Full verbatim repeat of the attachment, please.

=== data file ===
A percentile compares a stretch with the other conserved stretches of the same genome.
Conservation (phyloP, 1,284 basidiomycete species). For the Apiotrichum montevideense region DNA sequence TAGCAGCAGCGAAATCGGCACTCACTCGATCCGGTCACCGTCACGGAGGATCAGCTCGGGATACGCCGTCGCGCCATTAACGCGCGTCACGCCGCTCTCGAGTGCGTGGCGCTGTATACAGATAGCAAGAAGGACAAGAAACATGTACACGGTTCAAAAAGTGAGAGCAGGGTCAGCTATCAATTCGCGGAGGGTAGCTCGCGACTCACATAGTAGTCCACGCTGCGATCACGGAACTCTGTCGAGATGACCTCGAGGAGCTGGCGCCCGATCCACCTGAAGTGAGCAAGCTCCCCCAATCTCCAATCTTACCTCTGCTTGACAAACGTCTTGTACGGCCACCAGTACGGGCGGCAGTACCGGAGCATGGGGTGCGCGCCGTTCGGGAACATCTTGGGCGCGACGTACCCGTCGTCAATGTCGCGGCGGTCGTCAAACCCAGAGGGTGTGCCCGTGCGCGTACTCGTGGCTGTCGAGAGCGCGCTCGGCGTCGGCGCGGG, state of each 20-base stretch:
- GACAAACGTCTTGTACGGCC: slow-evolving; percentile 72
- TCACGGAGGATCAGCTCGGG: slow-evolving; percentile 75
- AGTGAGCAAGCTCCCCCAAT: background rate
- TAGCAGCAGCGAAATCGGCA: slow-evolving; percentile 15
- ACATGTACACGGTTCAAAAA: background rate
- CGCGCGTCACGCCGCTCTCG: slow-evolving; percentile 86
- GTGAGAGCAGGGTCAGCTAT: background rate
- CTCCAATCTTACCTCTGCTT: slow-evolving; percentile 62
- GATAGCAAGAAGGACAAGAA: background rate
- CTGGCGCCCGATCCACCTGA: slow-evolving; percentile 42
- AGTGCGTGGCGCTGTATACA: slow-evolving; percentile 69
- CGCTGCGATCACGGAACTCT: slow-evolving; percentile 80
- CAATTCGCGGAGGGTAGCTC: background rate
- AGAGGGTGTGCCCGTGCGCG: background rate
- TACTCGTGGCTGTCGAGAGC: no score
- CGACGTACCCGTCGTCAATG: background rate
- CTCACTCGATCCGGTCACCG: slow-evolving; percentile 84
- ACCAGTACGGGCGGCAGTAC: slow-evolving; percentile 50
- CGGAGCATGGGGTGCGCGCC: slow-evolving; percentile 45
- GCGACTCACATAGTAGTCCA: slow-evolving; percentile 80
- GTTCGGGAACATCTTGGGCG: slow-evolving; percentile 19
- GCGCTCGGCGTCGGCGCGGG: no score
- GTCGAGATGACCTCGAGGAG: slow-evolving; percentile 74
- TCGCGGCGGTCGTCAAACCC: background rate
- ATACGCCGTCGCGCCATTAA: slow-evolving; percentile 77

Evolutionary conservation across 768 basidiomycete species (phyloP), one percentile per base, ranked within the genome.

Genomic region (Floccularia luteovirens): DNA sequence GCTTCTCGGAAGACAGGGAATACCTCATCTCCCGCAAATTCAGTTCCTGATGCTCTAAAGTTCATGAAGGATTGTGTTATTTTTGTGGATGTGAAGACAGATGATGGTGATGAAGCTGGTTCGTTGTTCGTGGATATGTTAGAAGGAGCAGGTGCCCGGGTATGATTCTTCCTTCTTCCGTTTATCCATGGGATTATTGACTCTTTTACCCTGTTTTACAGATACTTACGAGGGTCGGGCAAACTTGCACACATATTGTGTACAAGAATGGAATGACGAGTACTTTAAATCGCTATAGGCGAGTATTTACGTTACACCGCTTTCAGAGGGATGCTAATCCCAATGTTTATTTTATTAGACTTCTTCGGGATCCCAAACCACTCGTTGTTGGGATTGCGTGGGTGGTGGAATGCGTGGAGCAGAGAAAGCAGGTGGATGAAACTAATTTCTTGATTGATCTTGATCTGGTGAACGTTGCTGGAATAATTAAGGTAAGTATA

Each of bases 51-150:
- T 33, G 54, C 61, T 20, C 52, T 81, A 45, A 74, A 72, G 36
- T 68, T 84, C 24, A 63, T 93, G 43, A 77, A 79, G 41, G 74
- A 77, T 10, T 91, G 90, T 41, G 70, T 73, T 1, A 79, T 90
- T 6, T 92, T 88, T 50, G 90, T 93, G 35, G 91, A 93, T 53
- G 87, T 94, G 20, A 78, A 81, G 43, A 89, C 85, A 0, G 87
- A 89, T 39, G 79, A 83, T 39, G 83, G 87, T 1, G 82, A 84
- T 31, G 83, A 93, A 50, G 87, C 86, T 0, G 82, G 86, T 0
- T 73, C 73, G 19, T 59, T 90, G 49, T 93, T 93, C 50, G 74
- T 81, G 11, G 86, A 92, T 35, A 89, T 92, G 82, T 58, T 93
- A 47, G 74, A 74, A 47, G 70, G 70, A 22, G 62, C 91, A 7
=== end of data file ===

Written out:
A percentile compares a stretch with the other conserved stretches of the same genome.
Conservation (phyloP, 1,284 basidiomycete species). For the Apiotrichum montevideense region DNA sequence TAGCAGCAGCGAAATCGGCACTCACTCGATCCGGTCACCGTCACGGAGGATCAGCTCGGGATACGCCGTCGCGCCATTAACGCGCGTCACGCCGCTCTCGAGTGCGTGGCGCTGTATACAGATAGCAAGAAGGACAAGAAACATGTACACGGTTCAAAAAGTGAGAGCAGGGTCAGCTATCAATTCGCGGAGGGTAGCTCGCGACTCACATAGTAGTCCACGCTGCGATCACGGAACTCTGTCGAGATGACCTCGAGGAGCTGGCGCCCGATCCACCTGAAGTGAGCAAGCTCCCCCAATCTCCAATCTTACCTCTGCTTGACAAACGTCTTGTACGGCCACCAGTACGGGCGGCAGTACCGGAGCATGGGGTGCGCGCCGTTCGGGAACATCTTGGGCGCGACGTACCCGTCGTCAATGTCGCGGCGGTCGTCAAACCCAGAGGGTGTGCCCGTGCGCGTACTCGTGGCTGTCGAGAGCGCGCTCGGCGTCGGCGCGGG, state of each 20-base stretch:
- GACAAACGTCTTGTACGGCC: slow-evolving; percentile 72
- TCACGGAGGATCAGCTCGGG: slow-evolving; percentile 75
- AGTGAGCAAGCTCCCCCAAT: background rate
- TAGCAGCAGCGAAATCGGCA: slow-evolving; percentile 15
- ACATGTACACGGTTCAAAAA: background rate
- CGCGCGTCACGCCGCTCTCG: slow-evolving; percentile 86
- GTGAGAGCAGGGTCAGCTAT: background rate
- CTCCAATCTTACCTCTGCTT: slow-evolving; percentile 62
- GATAGCAAGAAGGACAAGAA: background rate
- CTGGCGCCCGATCCACCTGA: slow-evolving; percentile 42
- AGTGCGTGGCGCTGTATACA: slow-evolving; percentile 69
- CGCTGCGATCACGGAACTCT: slow-evolving; percentile 80
- CAATTCGCGGAGGGTAGCTC: background rate
- AGAGGGTGTGCCCGTGCGCG: background rate
- TACTCGTGGCTGTCGAGAGC: no score
- CGACGTACCCGTCGTCAATG: background rate
- CTCACTCGATCCGGTCACCG: slow-evolving; percentile 84
- ACCAGTACGGGCGGCAGTAC: slow-evolving; percentile 50
- CGGAGCATGGGGTGCGCGCC: slow-evolving; percentile 45
- GCGACTCACATAGTAGTCCA: slow-evolving; percentile 80
- GTTCGGGAACATCTTGGGCG: slow-evolving; percentile 19
- GCGCTCGGCGTCGGCGCGGG: no score
- GTCGAGATGACCTCGAGGAG: slow-evolving; percentile 74
- TCGCGGCGGTCGTCAAACCC: background rate
- ATACGCCGTCGCGCCATTAA: slow-evolving; percentile 77

Evolutionary conservation across 768 basidiomycete species (phyloP), one percentile per base, ranked within the genome.

Genomic region (Floccularia luteovirens): DNA sequence GCTTCTCGGAAGACAGGGAATACCTCATCTCCCGCAAATTCAGTTCCTGATGCTCTAAAGTTCATGAAGGATTGTGTTATTTTTGTGGATGTGAAGACAGATGATGGTGATGAAGCTGGTTCGTTGTTCGTGGATATGTTAGAAGGAGCAGGTGCCCGGGTATGATTCTTCCTTCTTCCGTTTATCCATGGGATTATTGACTCTTTTACCCTGTTTTACAGATACTTACGAGGGTCGGGCAAACTTGCACACATATTGTGTACAAGAATGGAATGACGAGTACTTTAAATCGCTATAGGCGAGTATTTACGTTACACCGCTTTCAGAGGGATGCTAATCCCAATGTTTATTTTATTAGACTTCTTCGGGATCCCAAACCACTCGTTGTTGGGATTGCGTGGGTGGTGGAATGCGTGGAGCAGAGAAAGCAGGTGGATGAAACTAATTTCTTGATTGATCTTGATCTGGTGAACGTTGCTGGAATAATTAAGGTAAGTATA

Each of bases 51-150:
- T 33, G 54, C 61, T 20, C 52, T 81, A 45, A 74, A 72, G 36
- T 68, T 84, C 24, A 63, T 93, G 43, A 77, A 79, G 41, G 74
- A 77, T 10, T 91, G 90, T 41, G 70, T 73, T 1, A 79, T 90
- T 6, T 92, T 88, T 50, G 90, T 93, G 35, G 91, A 93, T 53
- G 87, T 94, G 20, A 78, A 81, G 43, A 89, C 85, A 0, G 87
- A 89, T 39, G 79, A 83, T 39, G 83, G 87, T 1, G 82, A 84
- T 31, G 83, A 93, A 50, G 87, C 86, T 0, G 82, G 86, T 0
- T 73, C 73, G 19, T 59, T 90, G 49, T 93, T 93, C 50, G 74
- T 81, G 11, G 86, A 92, T 35, A 89, T 92, G 82, T 58, T 93
- A 47, G 74, A 74, A 47, G 70, G 70, A 22, G 62, C 91, A 7